The first poem in Nelligan’s complete works, “Clair de lune intellectuel” hooked me with its synaesthetic imagery, soundplay and demandingly intricate pattern or rhymes and refrains. The poem is thirteen lines long and uses only two end-rhymes (“eur” and “aine”). This was a challenge, un vrai défi!


The poem went through a number of very different drafts as I worked on it over a period of months, each one a little further from the letter of the original, but a bit closer to getting some of its music and magic. The final version, as you can see if you’re able to read the original, is substantially different from the poem on which it’s based. I had to do this if I wanted to avoid stretching syntax and diction too far in order to make the rhyme scheme work. In my experience, this is the biggest flaw of rhyming poetry translated into English, which is less rich in perfect rhyme than many other languages. (Nelligan’s oeuvre, as translated by Fred Cogswell and P.F. Widdows, has been particularly badly mishandled.) As I see it, there are two principal methods by which a translator can sidestep this fatal flaw: he can either ditch the rhyme scheme to one degree or another or he can take significant liberties with the text. Less drastic methods can also be applied, such as playing with enjambment and using slant rhymes (in which English, a highly consonantal tongue, is rich) where perfect rhymes won’t fit.


In “Clair de lune,” I saw the scheme of perfect rhymes as too intrinsic a part of the poem to dispense with it. But to keep it and stick too closely to the literal text of the poem would be to cripple it. A reader illiterate in French might get some idea of what the poem is about, but he won’t get a proper picture of how the poem goes about its business. I eventually strayed so far from Nelligan’s original (“My thought” became “My braincase”; “is the colour of far-away lights” became “prinked with pinpricks of stars”; the colour of a “crypt’s mysterious emptiness”—Widdows’s translation—became the smell of “fetid toes of the dead”; “green’s elusiveness”—again, Widdows—became a “brainflower blow[ing] its little green head”; a sun dipping antennas into a gulf or bay became a “Bloodied bull, dip[ping] horns to carve scars//In the dirt”; a garden became a ditch; the third stanza is completely changed, with “gold-plated lead bars” standing in for “matter and brute ugliness”—Widdows—and “Valhallas” for “Athens.”)—my version became so distinct that it is really as much my poem now as it is Nelligan’s. But it is a poem I couldn’t ever have written without Nelligan’s. My preservation of his phrase “les soirs doux” in my version is a nod to my debt and a sort of apology for killing those gentle nights by translation.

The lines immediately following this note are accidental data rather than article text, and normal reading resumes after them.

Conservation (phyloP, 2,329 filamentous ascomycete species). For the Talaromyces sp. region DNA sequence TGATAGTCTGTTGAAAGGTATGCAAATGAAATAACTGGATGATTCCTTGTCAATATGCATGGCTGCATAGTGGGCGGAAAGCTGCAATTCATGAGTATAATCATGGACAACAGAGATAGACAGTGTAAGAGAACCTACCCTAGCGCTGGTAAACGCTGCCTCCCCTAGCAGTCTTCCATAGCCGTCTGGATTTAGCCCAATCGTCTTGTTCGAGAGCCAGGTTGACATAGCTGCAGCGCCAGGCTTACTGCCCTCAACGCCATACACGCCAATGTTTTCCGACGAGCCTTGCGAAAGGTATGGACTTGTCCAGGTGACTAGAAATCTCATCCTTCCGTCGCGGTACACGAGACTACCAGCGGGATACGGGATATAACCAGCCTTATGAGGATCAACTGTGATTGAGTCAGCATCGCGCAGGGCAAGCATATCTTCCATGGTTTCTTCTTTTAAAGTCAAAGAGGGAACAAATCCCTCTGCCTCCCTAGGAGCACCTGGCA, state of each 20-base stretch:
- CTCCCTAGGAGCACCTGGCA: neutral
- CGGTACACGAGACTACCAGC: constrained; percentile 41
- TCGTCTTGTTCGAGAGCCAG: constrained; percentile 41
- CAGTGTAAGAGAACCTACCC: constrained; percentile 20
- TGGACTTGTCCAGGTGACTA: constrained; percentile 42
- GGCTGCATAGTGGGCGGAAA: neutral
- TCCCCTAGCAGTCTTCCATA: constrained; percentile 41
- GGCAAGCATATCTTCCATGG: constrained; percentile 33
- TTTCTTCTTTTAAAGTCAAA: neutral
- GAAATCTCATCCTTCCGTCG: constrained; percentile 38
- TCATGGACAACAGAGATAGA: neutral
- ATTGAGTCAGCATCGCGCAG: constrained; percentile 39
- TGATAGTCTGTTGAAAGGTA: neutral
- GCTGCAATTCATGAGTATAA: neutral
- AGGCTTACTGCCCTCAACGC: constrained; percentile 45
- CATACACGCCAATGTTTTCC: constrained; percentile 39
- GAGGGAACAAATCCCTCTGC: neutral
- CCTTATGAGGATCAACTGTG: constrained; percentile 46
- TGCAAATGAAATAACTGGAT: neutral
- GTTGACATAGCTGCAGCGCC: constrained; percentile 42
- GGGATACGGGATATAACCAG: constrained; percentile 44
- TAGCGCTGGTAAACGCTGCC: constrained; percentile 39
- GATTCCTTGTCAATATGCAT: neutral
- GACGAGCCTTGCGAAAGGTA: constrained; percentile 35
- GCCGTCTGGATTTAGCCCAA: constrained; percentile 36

I think I was licensed to take these liberties by the nature of the poem, not only by the need to preserve its rhyme scheme without killing its vigour, but because the poem is, fundamentally, about the creative imagination. In a sense, it would be a betrayal of “Clair de lune’s” spirit to translate it literally, without using my own rhythms, images and metaphors. The translation of poetry, if it is to be at all successful, cannot be a mechanical act of matching sense and structure.




SS: You mention that you write more prose than poetry. Do you ever write crossovers of the two, possibly similar to Michael Ondaatje's Coming Through Slaughter, which to me at least reads like poetry due to the sporadic placement of paragraphs.